Principles of Embryology

Pregnancy is usually divided into three trimesters of 13 weeks. However, it can be divided more precisely into three phases: implantation and predifferentiation, organogenesis (or embryogenesis), and fetogenesis. Table 47-2 describes these phases and the effects that drugs could have if taken during these phases. The risk of birth defects is higher during organogenesis.

Teratogens

A teratogen is an exogenous agent that can modify normal embryonic or fetal development. Teratogenicity can manifest as structural anomalies, a functional deficit, cancer, growth retardation, and death (spontaneous abortion, stillbirth).

Table 47-2 Phases of Embryonic and Fetal Development phii+of

PtwIWIMnt iT+gco' Prqamiy

What Hjppeni During TWs Phase of Pevtlfljirntrti

POWrlTlil T«ritr>grnl<

Effect

Knpldnralion and

OrgaiicgeiKrHS

fiiogonciii

(fiiifliin from day 14 until (hi 9th yiWk alter -conception

■AlW IIV? orgMtogenesli md urUil birth

Ait-otnonepefiod

Wry lirtkf Lr*v|.*.i1»twtitftlhii6liit«yil Jrtd (hi nVXhti'i blood

Cells are plurlpcflent, capacity lo lepaii a damage remains

CtHk jr? ft jgile jt it it. moihent. tf 100 rnjny jrO Killed. a mfe ■uti.'Kjf1 occur beiae the p<egnancy It detected Ogans a:e Immed; moa criticai period for sfructuia) anomalies Qjc^Ji^ JrO fcrrTied .11 diiffitflfll tinhCy |)OriOd Ci v-'lililivily

Tor a potential teratogen could be dilfonen: Jor each organ Furfer to F igurc 47-1 (or the time hame of organ formation tiw fetus growi and OiQjns begin to furetenitjj. tiJneys ae formed diflncj The organogenesis. hut qlofnerukv nitration begim during fetogenesb) Active ceil (tiCMfl h. jxoiifeiJdc*> and mrguiioa imh tul»ly in the £tfi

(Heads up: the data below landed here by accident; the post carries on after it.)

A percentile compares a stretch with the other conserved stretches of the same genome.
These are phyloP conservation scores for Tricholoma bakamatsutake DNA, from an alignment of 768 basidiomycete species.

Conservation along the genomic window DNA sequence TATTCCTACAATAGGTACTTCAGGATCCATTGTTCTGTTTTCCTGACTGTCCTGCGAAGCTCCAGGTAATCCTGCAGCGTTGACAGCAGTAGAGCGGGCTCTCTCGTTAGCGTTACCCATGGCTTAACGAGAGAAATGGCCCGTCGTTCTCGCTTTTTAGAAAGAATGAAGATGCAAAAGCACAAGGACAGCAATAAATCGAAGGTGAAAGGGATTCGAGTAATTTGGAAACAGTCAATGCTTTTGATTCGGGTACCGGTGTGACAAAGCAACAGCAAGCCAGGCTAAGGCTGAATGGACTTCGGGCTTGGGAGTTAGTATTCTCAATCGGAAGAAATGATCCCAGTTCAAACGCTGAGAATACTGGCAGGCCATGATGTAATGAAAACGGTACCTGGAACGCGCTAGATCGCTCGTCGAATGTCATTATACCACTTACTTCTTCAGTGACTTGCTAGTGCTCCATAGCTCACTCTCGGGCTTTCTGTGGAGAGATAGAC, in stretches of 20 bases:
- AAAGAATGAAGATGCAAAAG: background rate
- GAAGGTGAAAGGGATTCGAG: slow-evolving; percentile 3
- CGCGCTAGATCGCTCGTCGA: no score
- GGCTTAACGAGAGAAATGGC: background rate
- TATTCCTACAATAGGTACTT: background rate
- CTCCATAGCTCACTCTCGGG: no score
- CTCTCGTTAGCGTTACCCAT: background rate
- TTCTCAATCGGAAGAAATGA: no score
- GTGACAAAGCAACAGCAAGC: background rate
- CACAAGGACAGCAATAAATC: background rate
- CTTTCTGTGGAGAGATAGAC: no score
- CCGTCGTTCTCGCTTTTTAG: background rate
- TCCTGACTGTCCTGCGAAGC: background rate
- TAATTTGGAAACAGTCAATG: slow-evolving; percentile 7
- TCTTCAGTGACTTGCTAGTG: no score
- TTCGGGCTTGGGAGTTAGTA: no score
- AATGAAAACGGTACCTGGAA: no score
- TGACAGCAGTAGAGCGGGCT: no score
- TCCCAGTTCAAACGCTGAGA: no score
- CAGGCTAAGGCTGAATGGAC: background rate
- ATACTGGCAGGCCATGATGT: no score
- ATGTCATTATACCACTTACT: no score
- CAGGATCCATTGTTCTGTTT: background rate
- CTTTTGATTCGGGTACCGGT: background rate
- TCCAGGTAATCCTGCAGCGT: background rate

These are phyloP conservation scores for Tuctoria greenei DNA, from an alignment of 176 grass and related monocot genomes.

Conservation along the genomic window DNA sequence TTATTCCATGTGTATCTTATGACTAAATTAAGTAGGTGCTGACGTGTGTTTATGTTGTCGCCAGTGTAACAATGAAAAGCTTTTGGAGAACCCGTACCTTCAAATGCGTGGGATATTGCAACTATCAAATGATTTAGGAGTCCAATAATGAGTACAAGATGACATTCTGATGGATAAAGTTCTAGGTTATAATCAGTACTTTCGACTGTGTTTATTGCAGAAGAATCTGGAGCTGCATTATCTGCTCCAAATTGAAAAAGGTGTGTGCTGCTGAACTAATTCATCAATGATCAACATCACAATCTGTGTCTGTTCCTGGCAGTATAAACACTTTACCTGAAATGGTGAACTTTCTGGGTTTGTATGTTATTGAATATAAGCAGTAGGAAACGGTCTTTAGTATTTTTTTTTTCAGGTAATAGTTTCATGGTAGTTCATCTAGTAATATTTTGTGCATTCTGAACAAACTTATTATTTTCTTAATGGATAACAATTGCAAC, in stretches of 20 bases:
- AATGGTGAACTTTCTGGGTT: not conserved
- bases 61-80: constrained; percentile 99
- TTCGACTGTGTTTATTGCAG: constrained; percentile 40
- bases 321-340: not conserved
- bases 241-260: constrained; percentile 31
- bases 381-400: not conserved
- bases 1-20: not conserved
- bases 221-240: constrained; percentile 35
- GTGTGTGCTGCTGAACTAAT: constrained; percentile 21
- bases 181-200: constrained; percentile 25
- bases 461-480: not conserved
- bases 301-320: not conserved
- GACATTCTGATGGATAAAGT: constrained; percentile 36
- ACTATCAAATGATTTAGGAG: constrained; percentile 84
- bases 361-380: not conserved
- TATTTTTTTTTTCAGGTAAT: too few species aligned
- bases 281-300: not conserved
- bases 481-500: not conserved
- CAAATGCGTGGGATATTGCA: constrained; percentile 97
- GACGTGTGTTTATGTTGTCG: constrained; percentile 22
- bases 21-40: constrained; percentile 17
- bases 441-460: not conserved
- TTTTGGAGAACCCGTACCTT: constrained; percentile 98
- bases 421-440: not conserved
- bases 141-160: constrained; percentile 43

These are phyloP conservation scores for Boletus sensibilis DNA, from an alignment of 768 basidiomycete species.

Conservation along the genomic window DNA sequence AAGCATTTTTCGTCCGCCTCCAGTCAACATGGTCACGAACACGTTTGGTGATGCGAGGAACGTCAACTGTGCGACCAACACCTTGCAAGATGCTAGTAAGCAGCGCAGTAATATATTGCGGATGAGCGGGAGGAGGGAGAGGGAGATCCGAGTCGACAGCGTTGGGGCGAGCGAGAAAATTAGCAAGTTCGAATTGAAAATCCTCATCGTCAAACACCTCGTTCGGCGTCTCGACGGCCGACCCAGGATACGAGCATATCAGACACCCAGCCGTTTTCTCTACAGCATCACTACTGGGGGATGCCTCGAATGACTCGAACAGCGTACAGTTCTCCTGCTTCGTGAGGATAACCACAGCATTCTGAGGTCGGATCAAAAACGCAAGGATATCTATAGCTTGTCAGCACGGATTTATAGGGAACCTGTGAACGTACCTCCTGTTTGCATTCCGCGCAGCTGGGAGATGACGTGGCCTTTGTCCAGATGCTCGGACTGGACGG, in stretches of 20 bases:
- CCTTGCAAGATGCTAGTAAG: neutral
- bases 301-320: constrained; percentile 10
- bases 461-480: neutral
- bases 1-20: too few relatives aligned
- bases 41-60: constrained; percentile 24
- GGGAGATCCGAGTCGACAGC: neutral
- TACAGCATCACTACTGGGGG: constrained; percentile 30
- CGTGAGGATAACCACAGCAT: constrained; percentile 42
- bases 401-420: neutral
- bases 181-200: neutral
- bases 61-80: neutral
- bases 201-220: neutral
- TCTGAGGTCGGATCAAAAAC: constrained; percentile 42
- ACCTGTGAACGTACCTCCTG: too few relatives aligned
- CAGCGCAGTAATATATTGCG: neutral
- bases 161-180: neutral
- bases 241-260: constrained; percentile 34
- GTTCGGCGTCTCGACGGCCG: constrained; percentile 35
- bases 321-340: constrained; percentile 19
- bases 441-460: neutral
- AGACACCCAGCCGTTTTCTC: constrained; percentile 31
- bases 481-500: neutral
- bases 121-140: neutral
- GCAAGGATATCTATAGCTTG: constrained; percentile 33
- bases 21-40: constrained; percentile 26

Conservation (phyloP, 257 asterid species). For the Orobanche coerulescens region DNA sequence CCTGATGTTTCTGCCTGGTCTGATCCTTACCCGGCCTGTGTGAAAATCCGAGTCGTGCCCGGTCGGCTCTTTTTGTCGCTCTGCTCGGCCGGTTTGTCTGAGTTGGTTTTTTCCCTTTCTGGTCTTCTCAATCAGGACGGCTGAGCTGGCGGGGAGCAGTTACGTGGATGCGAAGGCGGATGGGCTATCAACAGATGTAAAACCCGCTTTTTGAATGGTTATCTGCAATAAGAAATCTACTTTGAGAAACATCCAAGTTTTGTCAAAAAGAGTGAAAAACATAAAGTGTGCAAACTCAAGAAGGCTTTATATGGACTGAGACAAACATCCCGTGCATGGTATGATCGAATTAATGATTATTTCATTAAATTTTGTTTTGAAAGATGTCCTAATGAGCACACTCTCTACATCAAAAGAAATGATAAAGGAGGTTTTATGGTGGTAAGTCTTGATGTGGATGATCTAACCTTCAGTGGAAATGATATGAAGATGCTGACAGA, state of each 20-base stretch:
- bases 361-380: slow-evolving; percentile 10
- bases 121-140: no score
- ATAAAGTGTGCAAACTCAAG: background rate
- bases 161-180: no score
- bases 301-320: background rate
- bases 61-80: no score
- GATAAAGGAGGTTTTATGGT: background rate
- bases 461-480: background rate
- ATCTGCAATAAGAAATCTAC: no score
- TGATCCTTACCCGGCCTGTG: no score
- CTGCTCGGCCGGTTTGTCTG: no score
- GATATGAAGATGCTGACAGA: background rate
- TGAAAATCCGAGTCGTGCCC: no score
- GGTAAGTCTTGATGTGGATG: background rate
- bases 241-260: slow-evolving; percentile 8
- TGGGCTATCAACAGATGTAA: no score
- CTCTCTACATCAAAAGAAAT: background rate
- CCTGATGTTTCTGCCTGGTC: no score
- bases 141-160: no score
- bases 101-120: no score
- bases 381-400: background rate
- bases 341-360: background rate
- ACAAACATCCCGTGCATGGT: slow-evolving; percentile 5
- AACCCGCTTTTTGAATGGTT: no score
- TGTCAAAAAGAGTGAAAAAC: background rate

Spontaneott aborlionor ttfiitJitlAgO Even If sicpped Lk'irvj this pciiod, prolonged half' IrtL'drutJi CCxAJCJuie organogenesis piohlmis Major or minor slruc tural irtonru*«

F i 'till growth Murdjtbfl Functional deficit (jet), tenal Insufficiency, pultnonary hypeiienjjon, n^utolccjlc impaiimcnti

- CntfTpoC penod Cwfcl--fc"

- r 5-Jl Cflnat I»1S ■----//■-

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FIGURE 47-1. Embryonic development. The horizontal bars represent potential sensitivity to teratogens. The colored areas represent the more critical times. (Reprinted, with permission, from Moore KL. The Developing Human. New York: Elsevier; p 96; copyright 1974.)

FIGURE 47-1. Embryonic development. The horizontal bars represent potential sensitivity to teratogens. The colored areas represent the more critical times. (Reprinted, with permission, from Moore KL. The Developing Human. New York: Elsevier; p 96; copyright 1974.)

Criteria have been proposed to determine if a causal relationship between congenital anomalies and a medication is plausible (teratogenic effect).3 Four essential criteria have been identified. First, exposure to the medication during the critical period of development for a defect is essential. In addition, two out of three of the following criteria must be present: pattern of anomalies or syndrome AND consistent effect in at least two epidemiological studies OR rare anomaly associated to a rare exposure.

Other criteria yield a stronger causal effect but are not essential:

• Same effects observed in animal studies

• Biological plausibility based on pharmacologic effect

• Higher incidence of the anomaly in the population with the use of the medication followed by a diminished incidence of the anomaly in the absence of the medication.

Using these criteria, there are approximately 30 medications established to be teratogens. They are shown in Table 47-3. Some medications have been associated with a higher risk of anomalies; however, they do not have all the criteria to be classified as teratogens.

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